2 teaspoons Worcestershire sauce
1 teaspoon Tabasco
1 tablespoon lemon zest
1 tablespoon lemon juice
Salt and ground white pepper to taste
2 tablespoons sliced chives
Open the canned clams and drain the juice, reserving 2-3 tablespoons. Set aside separately.
Combine the cream cheese and crème fraiche in a bowl and stir with a whisk to combine and whip for 1 minute. Add the horseradish, Worcestershire, Tabasco, lemon zest and juice and continue whisking to combine. Stir in the reserved chopped clams.
Stir in the sliced chives. Taste the dip and add some of the reserved clam juice to taste and season with salt and ground white pepper to taste. Serve with potato chips.
Sardine Panzanella Salad
Sourdough or other crusty bread, about 1 cup
Drizzle of extra-virgin olive oil, plus 1 tablespoon
1 green tomato
3 tablespoons sherry vinegar
1 tablespoon Dijon mustard 1/4 cup mayonnaise 1 tablespoon finely chopped dill, plus extra dill for garnish
1 tablespoon finely chopped parsley, plus extra leaves for garnish
1 Persian cucumber
2 red pearl onions (or a wedge of a large red onion)
2 cans sardines in tomato sauce (3 to 4 sardines per can)
1/2 cup buttermilk
1 cup fine cornmeal
Canola oil for frying
Salt and freshly ground pepper
Set your oven at 300 F. Slice the bread thinly into bite-sized pieces and toss with a drizzle of olive oil. Place on a baking sheet lined with parchment paper and bake in the oven until dry and crisp. Set aside.
Slice the green tomato thinly into eight slices and lay on a large plate or baking sheet, season lightly with a couple pinches of salt and black pepper. In a small bowl, combine the sherry vinegar, Dijon mustard, and remaining tbsp of extra-virgin olive oil,. Pour the mixture evenly over the tomatoes and set aside to marinate.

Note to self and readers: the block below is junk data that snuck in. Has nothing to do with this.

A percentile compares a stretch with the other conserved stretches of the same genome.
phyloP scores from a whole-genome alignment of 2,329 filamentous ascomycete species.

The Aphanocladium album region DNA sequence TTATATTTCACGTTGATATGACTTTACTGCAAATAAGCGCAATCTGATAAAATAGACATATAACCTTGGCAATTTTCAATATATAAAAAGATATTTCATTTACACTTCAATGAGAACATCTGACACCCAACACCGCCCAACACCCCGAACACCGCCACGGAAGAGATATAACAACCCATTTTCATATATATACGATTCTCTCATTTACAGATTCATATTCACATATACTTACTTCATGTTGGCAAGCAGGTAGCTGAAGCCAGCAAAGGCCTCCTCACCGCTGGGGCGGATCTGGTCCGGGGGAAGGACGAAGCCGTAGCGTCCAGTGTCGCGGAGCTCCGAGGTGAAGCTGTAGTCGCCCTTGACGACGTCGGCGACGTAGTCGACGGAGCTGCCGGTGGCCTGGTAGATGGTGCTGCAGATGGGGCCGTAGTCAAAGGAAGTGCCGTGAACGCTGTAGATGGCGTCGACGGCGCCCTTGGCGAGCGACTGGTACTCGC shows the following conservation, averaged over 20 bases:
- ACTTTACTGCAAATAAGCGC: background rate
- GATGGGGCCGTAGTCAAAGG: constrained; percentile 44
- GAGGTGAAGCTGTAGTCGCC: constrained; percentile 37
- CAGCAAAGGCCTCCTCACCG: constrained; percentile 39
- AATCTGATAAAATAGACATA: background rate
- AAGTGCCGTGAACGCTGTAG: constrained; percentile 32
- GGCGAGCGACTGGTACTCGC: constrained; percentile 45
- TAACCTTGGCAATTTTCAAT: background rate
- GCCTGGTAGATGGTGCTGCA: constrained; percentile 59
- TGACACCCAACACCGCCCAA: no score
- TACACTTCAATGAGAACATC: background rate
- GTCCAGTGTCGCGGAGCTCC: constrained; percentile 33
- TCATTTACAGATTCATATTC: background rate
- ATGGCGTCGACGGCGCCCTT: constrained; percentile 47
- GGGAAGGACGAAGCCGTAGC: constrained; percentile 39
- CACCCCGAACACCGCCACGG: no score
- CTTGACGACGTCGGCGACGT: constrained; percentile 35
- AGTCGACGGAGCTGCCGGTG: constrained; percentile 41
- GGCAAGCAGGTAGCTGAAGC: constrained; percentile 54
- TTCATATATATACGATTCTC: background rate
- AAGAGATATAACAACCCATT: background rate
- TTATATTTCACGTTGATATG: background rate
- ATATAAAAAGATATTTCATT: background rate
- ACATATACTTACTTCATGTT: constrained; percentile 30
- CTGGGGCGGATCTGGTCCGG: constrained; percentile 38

In a small bowl, stir the mayonnaise and herbs together. Set aside.
Slice the Persian cucumber into rounds about 1/8-inch thick, toss with a pinch of salt and pepper. Then slice the red pearl onions as thinly as you can (if you have a mandolin that works great for this) and scatter the red onion over the marinating tomato slices.
Remove the sardines from the tomato sauce and place on paper towels.
Combine the egg and buttermilk in a bowl and whisk together. In a separate bowl, place the cornmeal and season with a couple pinches of salt. Dip the sardines in the egg mixture, then coat in the cornmeal. Fry until the cornmeal coating is golden brown.
Divide the marinated tomato slices with \ red onion among two plates (save the accumulated juice on the tray). Arrange the fried sardines over the top of each plate then scatter the toasted bread and seasoned cucumbers over the top. Drizzle with the remaining tomato marinade liquid, and place small dollops of the herbed mayonnaise around. Scatter the extra dill and parsley leaves over the top of the plate and finish with a squeeze of lemon. Enjoy!